Survey muddies the waters

The far western end of the lakeshore is the habitat of many shorebird species which should not be disturbed under any circumstances

I currently live in Summerland, but like many residents, I spend much time in Penticton. I grew up there, and I plan to move back there eventually. It is a place dear to my heart, so I feel I have a vested interest in its future. Need I add that the Penticton mayor also lives here?

I attempted to access the interactive presentation on the Penticton website, and it is the most unclear and biased survey I have ever seen. You present only two options, a nasty bit of trickery designed to eliminate other options and input. Do you have an environmental expert involved in this planning? It would appear not. It is not acceptable anymore to omit environmental considerations when doing city planning.

The far western end of the lakeshore is the habitat of many shorebird species which should not be disturbed under any circumstances. On any given day, you can see bird watchers and bird photographers there.

It is not just because of environmental considerations either, but also because the area near the Sicamous is, and always has been, used by citizens and tourists of all ages for swimming.The idea of a boat launch there is not acceptable. It should be removed forthwith. Nor should things like that weird water ‘flying machine’ be permitted in that area, which could only possibly appeal to young yobs, and they apparently couldn’t afford it. Who are you trying to attract? Certainly not the majority of families who use the lakeshore for swimming. There is far too much interference with that already.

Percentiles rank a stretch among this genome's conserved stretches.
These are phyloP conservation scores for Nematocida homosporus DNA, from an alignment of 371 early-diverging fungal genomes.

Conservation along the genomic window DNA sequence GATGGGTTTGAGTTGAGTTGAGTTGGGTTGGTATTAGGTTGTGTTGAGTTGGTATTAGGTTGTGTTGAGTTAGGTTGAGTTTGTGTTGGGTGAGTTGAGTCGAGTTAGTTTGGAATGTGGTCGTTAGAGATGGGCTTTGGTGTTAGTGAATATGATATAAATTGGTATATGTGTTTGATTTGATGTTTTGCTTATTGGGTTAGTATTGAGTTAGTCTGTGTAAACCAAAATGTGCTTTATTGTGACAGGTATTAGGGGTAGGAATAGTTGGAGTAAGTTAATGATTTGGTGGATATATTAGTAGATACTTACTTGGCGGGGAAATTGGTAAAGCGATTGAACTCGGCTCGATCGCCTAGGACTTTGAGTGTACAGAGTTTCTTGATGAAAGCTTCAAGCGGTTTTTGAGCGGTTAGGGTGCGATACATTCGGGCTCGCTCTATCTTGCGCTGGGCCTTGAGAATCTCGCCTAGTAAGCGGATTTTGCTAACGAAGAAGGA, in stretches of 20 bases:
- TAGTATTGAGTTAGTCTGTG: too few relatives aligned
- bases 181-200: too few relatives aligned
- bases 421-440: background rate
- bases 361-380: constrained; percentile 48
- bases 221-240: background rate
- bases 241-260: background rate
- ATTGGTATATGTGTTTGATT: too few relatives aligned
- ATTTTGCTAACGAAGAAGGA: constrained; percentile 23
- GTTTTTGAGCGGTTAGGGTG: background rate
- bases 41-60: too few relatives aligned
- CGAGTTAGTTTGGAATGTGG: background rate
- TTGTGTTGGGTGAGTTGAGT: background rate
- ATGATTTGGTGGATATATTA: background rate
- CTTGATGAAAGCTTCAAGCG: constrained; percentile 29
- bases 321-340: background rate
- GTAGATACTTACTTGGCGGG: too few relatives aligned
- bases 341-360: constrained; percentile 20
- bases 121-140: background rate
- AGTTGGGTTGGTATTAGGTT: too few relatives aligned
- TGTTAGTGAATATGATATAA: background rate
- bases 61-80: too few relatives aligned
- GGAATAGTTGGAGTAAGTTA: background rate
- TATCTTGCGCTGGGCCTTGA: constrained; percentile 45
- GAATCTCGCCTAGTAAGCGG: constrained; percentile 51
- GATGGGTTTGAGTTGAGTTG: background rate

Keep in mind as well, events such as the hugely successful Meadowlark Festival. Do you seriously think local citizens and visitors who come for such events want to see another boat launch or nonsense like that ill-fated water flying machine? There needs to be far more consideration of who uses the lakeshore and for what purposes.

The only thing needed is perhaps a slightly wider walkway, and keep in mind that that is only used to capacity in July and August, during tourist season. It is high time that the needs of citizens, the local taxpayers, are put first, not those of tourists.

The eastern end of the Okanagan lakeshore is even more environmentally sensitive, and I hope that federal and provincial departments will prevent you from developing that area. This city council has enough of a history of messing up already, so this is the time to slow down and ensure that all research has been conducted before blundering into yet another costly, unnecessary and environmentally disastrous fiasco.

Sharry Schneider